It is part of the scientific tradition that in formal descriptive writing we use a greater proportion of latinate words that typically occur in general text. Fairly simple rules allow us to identify candidate latin words and we can use the candidates to feed a learning algorithm, especially if we have access to a dictionary describing how those terms are used. Thus we can discriminate between a text that is describing a taxon (high proportion of anatomical terms) from one that describes, for example, ecological impacts (few anatomical terms).
Once terms lists start to be accumulated they can be used to lever greater meaning from a text. For example, we already have long lists of latinised species names, so we can look for those names in a text and seek to establish how they are being used: specifically if two names occur in close proximity we can ask what the relationship is between them.
Briefly, if we could isolate the proper nouns from a text block they would provide the "who", "where" and "what" metadata, leaving us with the challenge of deducing the "why".
Building Searchable Resources
There are enormous numbers of potentially suitable XML schemas available, but few that encompass what taxonomists want recorded in metadata. The Plazi project has developed an extension to the widely used NLM schema called TaxPub. The Plazi project and PenSoft Publishers have developed an assisted workflow, not automatic but using productivity tools to reduce the time needed to process a single page to a few minutes.
The use of standard XML schemas is very important because it allows the development of increasingly elegant queries. Whereas the original impetus for the Scratchpads was to mobilise taxonomic information, it quickly became apparent that there are many more uses for, for instance, occurrence data than taxonomy. The focus of our development efforts are, therefore, to extend the application domain into the environmental arena.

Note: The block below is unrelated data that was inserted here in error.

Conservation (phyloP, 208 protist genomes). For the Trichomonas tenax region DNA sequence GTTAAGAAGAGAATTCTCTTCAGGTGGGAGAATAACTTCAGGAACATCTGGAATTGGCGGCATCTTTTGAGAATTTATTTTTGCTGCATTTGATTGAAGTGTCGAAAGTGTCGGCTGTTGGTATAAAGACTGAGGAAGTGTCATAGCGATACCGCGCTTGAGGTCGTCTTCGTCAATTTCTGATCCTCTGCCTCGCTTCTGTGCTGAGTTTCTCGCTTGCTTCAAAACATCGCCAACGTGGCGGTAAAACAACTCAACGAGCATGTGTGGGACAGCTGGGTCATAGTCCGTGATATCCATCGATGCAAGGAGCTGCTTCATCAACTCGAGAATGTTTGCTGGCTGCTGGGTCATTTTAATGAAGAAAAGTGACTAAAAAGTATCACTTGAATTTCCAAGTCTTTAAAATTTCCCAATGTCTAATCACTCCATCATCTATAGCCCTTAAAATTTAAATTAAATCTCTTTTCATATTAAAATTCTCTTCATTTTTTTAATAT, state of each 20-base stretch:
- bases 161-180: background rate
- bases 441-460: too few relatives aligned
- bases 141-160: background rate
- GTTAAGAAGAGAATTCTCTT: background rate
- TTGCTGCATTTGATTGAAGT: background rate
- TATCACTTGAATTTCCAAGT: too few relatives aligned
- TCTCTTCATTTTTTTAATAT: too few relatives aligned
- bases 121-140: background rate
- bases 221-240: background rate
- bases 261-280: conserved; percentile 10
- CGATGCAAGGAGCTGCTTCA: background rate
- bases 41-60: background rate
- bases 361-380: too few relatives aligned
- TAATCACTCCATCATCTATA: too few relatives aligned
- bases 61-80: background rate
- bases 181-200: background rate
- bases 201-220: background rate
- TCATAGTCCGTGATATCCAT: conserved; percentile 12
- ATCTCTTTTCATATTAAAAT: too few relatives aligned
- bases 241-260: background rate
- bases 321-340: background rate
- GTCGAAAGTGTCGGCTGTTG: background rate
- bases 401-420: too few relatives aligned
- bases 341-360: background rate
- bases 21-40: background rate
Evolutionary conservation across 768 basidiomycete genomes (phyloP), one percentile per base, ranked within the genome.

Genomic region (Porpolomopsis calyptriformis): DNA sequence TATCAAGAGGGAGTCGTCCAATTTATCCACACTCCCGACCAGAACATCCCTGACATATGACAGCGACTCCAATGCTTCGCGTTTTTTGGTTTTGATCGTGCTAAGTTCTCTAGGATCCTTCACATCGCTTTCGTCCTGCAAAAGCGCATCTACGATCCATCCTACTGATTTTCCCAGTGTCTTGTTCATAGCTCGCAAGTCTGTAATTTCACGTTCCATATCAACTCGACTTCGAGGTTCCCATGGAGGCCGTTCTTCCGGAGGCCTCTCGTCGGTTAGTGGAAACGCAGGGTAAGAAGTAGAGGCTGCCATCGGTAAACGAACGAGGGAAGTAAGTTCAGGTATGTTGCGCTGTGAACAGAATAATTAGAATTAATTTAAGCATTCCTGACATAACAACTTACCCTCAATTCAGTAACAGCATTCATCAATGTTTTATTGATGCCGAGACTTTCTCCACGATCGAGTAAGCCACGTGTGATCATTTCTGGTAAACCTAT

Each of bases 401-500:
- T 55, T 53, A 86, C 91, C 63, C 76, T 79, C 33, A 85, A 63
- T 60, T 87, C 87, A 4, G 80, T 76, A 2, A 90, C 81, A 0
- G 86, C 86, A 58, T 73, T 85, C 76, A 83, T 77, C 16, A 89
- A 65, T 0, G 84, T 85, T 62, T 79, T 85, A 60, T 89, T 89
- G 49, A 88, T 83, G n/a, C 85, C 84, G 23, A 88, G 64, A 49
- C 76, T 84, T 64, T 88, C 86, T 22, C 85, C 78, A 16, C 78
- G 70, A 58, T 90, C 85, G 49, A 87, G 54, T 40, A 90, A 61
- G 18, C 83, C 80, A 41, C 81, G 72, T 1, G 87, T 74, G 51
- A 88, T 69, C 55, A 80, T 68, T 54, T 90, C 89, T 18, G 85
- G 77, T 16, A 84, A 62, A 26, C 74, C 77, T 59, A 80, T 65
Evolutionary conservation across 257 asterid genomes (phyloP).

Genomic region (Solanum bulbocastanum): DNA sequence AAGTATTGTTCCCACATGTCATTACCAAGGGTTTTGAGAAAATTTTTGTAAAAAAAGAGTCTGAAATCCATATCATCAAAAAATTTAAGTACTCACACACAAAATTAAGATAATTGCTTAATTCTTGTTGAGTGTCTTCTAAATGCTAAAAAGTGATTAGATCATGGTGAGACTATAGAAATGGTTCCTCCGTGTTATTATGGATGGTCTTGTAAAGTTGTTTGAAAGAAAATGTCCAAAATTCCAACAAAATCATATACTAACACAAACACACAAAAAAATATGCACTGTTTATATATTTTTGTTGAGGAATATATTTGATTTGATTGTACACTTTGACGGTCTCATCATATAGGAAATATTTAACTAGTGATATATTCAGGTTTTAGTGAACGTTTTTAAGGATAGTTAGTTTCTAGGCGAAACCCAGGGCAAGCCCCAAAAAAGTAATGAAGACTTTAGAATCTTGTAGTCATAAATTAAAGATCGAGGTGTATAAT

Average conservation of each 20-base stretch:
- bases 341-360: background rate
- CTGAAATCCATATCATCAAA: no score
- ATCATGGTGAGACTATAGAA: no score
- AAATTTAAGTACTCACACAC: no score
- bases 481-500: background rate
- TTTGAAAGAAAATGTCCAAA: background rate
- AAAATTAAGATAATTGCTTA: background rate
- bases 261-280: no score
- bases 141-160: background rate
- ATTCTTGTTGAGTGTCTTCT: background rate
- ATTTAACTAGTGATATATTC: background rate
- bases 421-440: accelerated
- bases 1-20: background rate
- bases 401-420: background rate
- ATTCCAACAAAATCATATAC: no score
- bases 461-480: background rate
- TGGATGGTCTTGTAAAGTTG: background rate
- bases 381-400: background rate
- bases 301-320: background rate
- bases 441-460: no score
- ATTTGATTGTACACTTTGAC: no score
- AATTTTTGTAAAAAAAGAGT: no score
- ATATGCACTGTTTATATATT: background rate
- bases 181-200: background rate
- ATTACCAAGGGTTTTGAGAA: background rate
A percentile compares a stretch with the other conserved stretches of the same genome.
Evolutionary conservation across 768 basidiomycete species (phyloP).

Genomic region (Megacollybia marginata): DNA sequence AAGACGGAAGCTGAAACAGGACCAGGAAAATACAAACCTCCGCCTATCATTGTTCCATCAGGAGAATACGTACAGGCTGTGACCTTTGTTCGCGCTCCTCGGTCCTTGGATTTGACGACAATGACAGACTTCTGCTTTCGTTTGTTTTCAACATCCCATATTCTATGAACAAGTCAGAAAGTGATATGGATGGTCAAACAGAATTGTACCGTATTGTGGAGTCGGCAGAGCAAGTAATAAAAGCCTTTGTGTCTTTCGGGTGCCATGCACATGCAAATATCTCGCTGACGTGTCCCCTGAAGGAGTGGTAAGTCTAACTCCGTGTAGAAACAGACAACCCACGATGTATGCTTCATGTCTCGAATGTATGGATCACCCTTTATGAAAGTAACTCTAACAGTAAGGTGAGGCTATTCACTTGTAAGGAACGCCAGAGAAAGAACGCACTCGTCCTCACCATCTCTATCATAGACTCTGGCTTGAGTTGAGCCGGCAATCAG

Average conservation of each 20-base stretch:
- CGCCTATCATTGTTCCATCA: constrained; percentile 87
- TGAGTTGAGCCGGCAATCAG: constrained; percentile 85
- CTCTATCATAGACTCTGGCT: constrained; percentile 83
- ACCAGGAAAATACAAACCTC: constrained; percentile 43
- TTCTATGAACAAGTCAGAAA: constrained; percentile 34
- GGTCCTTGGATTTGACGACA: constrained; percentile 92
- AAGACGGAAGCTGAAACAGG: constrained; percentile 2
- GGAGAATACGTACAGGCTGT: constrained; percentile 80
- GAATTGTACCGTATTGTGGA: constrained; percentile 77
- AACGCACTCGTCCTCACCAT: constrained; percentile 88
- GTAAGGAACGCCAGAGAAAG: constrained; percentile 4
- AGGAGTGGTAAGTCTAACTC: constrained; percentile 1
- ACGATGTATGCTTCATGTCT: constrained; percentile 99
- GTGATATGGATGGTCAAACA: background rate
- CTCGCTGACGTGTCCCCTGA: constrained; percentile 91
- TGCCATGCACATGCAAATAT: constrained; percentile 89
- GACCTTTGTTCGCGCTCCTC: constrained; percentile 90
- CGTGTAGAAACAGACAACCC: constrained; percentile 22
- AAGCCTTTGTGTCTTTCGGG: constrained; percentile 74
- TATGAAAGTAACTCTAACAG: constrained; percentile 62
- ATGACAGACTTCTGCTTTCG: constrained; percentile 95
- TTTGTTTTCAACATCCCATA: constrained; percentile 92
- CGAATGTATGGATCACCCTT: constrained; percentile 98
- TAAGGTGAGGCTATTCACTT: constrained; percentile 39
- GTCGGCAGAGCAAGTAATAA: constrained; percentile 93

At the end of the day, users will engage with any system that delivers direct and clear benefit to them personally. The underlying Scratchpad database delivers organisational benefits and is vastly easier to maintain than traditional web pages. The authors benefit from increased exposure and international recognition of their expertise. As the consortium behind a particular Scratchpad grows, the underlying database becomes a richer resource that can be used to probe different types of problem. Search structures across many Scratchpads deliver the benefit of access to information originally assembled for a different purpose (taxonomy into ecology and visa versa).
The EU project EDIT has demonstrated that existing technology is easily capable of delivering these benefits, but the barriers are sociological. It seems to be easier to build and retain engagement if progress comes as small incremental steps, each delivering a discrete benefit. Release of a complete, polished solution will generally represent a significant learning curve and require the user to change their work-practice in a significant way.
The principles described above have been brought together with the recent release of a special issue of the journal ZooKeys. Here data were entered into a Scratchpad, then at the click of a button, rendered into an XML version that was sent to the publisher, who automatically transformed it into a PDF version that was sent to referees. The journal's editorial team only spent time on the paper when referee's comments were received and, when the papers were accepted, further marked up the content to facilitate text-mining. The papers were published only 4 weeks after that first click, in print, PDF, semantically enhanced HTML, and XML versions. The XML version is archived in PubMedCentral and portions of tagged text (e.g., taxon treatments) are automatically harvested and exported to aggregators such as EOL and Plazi.